Between uses, return the multi-dose vial to the recommended storage conditions, between 2° and 8°C (36° and 46°F). Do not freeze. Discard if the vaccine has been frozen. Once entered, a multi-dose vial, and any residual contents, should be discarded after 28 days.
The preferred sites for intramuscular injection are the anterolateral thigh for children aged 6 through 11 months and the deltoid muscle of the upper arm for persons aged 12 months and older. Do not inject in the gluteal area or areas where there may be a major nerve trunk.
Do not administer this product intravenously, intradermally, or subcutaneously.

HOW SUPPLIED

Dosage Forms And Strengths

FLULAVAL QUADRIVALENT is a suspension for injection available in 0.5-mL prefilled TIPLOK syringes and 5mL multi-dose vials containing 10 doses (each dose is 0.5 mL).

Storage And Handling

FLULAVAL QUADRIVALENT is available in 0.5-mL single-dose disposable prefilled TIP-LOK syringes (packaged without needles) and in 5-mL multi-dose vials containing 10 doses (0.5 mL each).
NDC 19515-912-41 Syringe in Package of 10: NDC 19515-912-52
NDC 19515-896-01 Multi-Dose Vial (containing 10 doses) in Package of 1: NDC 19515-896-11
Store refrigerated between 2° and 8°C (36° and 46°F). Do not freeze. Discard if the vaccine has been frozen. Store in the original package to protect from light. Once entered, a multi-dose vial should be discarded after 28 days.
Manufactured by ID Biomedical Corporation of Quebec, Quebec City, QC, Canada, U.S. License 1739. Distributed by GlaxoSmithKline, Research Triangle Park, NC 27709. Revised: Jul 2017

Side Effects

SIDE EFFECTS

Clinical Trials Experience

Because clinical trials are conducted under widely varying conditions, adverse reaction rates observed in the clinical trials of a vaccine cannot be directly compared with rates in the clinical trials of another vaccine, and may not reflect the rates observed in practice. There is the possibility that broad use of FLULAVAL QUADRIVALENT could reveal adverse reactions not observed in clinical trials.
In adults who received FLULAVAL QUADRIVALENT, the most common (≥10%) solicited local adverse reaction was pain (60%); the most common (≥10%) solicited systemic adverse events were muscle aches (26%), headache (22%), fatigue (22%), and arthralgia (15%).
In children aged 6 through 35 months who received FLULAVAL QUADRIVALENT, the most common (≥10%) solicited local adverse reaction was pain (40%); the most common (≥10%) solicited systemic adverse events were irritability (49%), drowsiness (37%), and loss of appetite (29%).
In children aged 3 through 17 years who received FLULAVAL QUADRIVALENT, the most common (≥10%) solicited local adverse reaction was pain (65%). In children aged 3 through 4 years, the most common (≥10%) solicited systemic adverse events were irritability (26%), drowsiness (21%), and loss of appetite (17%). In children aged 5 through 17 years, the most common (≥10%) systemic adverse events were muscle aches (29%), fatigue (22%), headache (22%), arthralgia (13%), and gastrointestinal symptoms (10%).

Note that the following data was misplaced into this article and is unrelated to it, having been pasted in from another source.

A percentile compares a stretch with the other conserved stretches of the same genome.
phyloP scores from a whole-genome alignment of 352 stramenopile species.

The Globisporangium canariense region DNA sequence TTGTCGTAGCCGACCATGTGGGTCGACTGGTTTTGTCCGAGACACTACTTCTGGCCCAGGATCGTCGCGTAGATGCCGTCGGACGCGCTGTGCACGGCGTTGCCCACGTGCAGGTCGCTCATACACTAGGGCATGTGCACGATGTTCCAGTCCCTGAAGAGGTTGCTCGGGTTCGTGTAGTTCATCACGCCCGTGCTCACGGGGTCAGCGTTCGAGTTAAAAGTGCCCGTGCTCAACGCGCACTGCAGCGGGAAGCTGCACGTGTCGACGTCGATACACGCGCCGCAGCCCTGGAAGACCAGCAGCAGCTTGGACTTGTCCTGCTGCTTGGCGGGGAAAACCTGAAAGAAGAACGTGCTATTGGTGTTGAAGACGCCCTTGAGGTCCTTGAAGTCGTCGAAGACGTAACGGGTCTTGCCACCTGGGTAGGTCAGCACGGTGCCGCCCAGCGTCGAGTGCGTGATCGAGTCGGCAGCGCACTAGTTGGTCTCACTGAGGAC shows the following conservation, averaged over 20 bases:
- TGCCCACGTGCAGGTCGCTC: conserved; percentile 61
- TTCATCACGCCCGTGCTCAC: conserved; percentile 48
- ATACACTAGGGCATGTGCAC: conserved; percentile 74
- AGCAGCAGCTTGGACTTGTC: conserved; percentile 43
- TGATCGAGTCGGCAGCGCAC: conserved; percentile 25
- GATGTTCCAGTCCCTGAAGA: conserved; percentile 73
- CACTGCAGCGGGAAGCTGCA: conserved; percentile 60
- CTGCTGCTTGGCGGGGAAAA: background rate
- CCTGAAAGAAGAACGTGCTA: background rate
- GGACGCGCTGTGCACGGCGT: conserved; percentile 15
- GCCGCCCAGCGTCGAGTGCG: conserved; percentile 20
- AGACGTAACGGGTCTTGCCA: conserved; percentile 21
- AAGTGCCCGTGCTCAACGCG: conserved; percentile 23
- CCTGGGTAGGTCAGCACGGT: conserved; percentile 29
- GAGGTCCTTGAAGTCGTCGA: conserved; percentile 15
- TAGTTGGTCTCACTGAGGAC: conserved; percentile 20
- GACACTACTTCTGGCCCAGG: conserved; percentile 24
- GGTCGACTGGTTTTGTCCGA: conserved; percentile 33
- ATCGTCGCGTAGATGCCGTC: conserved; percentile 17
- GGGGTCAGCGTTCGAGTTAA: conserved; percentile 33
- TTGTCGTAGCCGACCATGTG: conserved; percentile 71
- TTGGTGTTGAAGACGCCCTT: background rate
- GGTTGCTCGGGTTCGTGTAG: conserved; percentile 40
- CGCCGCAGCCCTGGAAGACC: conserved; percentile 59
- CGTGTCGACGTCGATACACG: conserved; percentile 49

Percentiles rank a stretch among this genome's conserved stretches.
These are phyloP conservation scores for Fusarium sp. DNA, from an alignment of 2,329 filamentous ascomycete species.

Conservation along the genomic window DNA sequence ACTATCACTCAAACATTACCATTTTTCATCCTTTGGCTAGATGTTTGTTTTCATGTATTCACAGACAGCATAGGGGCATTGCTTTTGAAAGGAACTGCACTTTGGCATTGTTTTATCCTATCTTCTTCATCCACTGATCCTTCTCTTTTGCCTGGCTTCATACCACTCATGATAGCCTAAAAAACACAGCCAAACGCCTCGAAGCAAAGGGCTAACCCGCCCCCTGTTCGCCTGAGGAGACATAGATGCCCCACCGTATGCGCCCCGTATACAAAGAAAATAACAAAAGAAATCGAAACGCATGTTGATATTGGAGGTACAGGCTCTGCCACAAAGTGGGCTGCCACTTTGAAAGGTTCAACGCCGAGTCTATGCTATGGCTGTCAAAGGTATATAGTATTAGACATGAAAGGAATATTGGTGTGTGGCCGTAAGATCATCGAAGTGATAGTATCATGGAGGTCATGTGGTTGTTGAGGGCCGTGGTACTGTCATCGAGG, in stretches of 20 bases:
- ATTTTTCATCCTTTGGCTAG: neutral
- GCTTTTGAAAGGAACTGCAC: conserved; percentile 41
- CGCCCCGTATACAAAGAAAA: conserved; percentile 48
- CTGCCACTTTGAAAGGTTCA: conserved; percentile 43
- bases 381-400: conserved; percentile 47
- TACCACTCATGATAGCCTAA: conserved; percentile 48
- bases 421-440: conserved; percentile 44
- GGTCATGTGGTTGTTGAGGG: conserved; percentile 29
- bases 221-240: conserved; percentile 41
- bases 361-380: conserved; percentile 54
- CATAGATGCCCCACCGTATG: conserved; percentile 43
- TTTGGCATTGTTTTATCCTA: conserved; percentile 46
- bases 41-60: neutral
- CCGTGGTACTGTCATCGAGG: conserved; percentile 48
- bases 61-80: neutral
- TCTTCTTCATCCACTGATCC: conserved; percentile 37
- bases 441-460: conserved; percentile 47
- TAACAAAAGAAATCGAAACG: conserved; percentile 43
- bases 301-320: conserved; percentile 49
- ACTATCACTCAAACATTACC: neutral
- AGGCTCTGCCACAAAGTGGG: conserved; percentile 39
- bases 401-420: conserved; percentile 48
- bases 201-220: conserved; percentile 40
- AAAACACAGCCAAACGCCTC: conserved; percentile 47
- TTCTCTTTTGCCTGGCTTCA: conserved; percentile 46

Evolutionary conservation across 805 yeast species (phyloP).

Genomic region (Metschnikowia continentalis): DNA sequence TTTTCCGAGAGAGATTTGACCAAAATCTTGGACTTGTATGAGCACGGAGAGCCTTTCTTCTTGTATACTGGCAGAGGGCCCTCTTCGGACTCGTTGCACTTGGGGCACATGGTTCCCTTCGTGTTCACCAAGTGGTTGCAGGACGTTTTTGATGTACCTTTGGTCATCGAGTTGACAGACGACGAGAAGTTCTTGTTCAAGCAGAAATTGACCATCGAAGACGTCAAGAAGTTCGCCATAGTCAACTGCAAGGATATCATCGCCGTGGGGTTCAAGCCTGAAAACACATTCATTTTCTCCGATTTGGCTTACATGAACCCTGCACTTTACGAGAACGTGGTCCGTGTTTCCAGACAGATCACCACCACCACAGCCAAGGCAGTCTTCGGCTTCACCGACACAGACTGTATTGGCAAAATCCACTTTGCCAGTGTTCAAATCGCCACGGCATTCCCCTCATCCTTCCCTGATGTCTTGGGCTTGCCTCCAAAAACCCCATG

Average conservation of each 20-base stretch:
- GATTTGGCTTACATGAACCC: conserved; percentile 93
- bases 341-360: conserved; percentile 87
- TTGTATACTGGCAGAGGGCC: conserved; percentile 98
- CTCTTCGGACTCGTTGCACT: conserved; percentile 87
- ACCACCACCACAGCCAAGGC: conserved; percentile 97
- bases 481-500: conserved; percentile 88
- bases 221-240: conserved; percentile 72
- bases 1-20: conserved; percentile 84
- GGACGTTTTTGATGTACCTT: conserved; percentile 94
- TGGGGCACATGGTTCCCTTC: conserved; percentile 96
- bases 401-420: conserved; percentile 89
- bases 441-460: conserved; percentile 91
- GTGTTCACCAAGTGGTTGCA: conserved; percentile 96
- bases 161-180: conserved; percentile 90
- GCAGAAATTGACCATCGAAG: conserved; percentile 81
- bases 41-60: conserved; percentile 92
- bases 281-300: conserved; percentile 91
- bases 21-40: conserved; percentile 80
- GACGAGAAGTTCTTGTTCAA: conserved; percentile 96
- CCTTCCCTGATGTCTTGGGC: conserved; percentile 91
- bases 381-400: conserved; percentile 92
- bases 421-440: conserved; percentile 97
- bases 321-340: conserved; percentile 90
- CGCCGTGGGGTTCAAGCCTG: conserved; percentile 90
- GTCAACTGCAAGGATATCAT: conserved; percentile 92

FLULAVAL QUADRIVALENT has been administered in 8 clinical trials to 1,384 adults aged 18 years and older, 1,965 children aged 6 through 35 months, and 3,516 children aged 3 through 17 years.
FLULAVAL QUADRIVALENT In Adults
Trial 1 (NCT01196975) was a randomized, double-blind, active-controlled, safety and immunogenicity trial. In this trial, subjects received FLULAVAL QUADRIVALENT (n = 1,272), or one of 2 formulations of a comparator trivalent influenza vaccine (FLULAVAL, TIV-1, n = 213 or TIV-2, n = 218), each containing an influenza type B virus that corresponded to one of the 2 B viruses in FLULAVAL QUADRIVALENT (a type B virus of the Victoria lineage or a type B virus of the Yamagata lineage). The population was aged 18 years and older (mean age: 50 years) and 61% were female; 61% of subjects were white, 3% were black, 1% were Asian, and 35% were of other racial/ethnic groups. Solicited adverse events were collected for 7 days (day of vaccination and the next 6 days). The incidence of local adverse reactions and systemic adverse events occurring within 7 days of vaccination in adults are shown in Table 2.
Table 2: FLULAVAL QUADRIVALENT: Incidence of Solicited Local Adverse Reactions and Systemic Adverse Events within 7 Daysa of Vaccination in Adults Aged 18 Years and Olderb (Total Vaccinated Cohort)
FLULAVAL QUADRIVALENTc
n = 1,260 %
Trivalent Influenza Vaccine (TIV)
TIV-1 (B Victoria)
n = 208 %
TIV-2 (B Yamagata)e
n = 216 %
AnyGrade 3fAnyGrade 3fAnyGrade 3f
Local Adverse Reactions
Pain59.51.744.71.041.21.4
Swelling2.50.01.40.03.70.0
Redness1.70.02.90.01.40.0
Systemic Adverse Events
Muscle aches26.30.825.00.518.51.4
Headache21.50.919.70.522.70.0
Fatigue21.50.821.61.017.11.9
Arthralgia14.80.816.71.014.62.9
Gastrointestinal symptomsg9.30.810.11.96.90.5
Shivering8.80.67.70.56.00.9
Feverh1.30.40.50.01.40.5
Total vaccinated cohort for safety included all vaccinated subjects for whom safety data were available. n = number of subjects with diary card completed.
a7 days included day of vaccination and the subsequent 6 days.
bTrial 1: NCT01196975.
cContained 2 A strains and 2 B strains, one of Victoria lineage and one of Yamagata lineage.
dContained the same 2 A strains as FLULAVAL QUADRIVALENT and a B strain of Victoria lineage.
eContained the same 2 A strains as FLULAVAL QUADRIVALENT and a B strain of Yamagata lineage.
fGrade 3 pain: Defined as significant pain at rest; prevented normal everyday activities.
Grade 3 swelling, redness: Defined as >100 mm.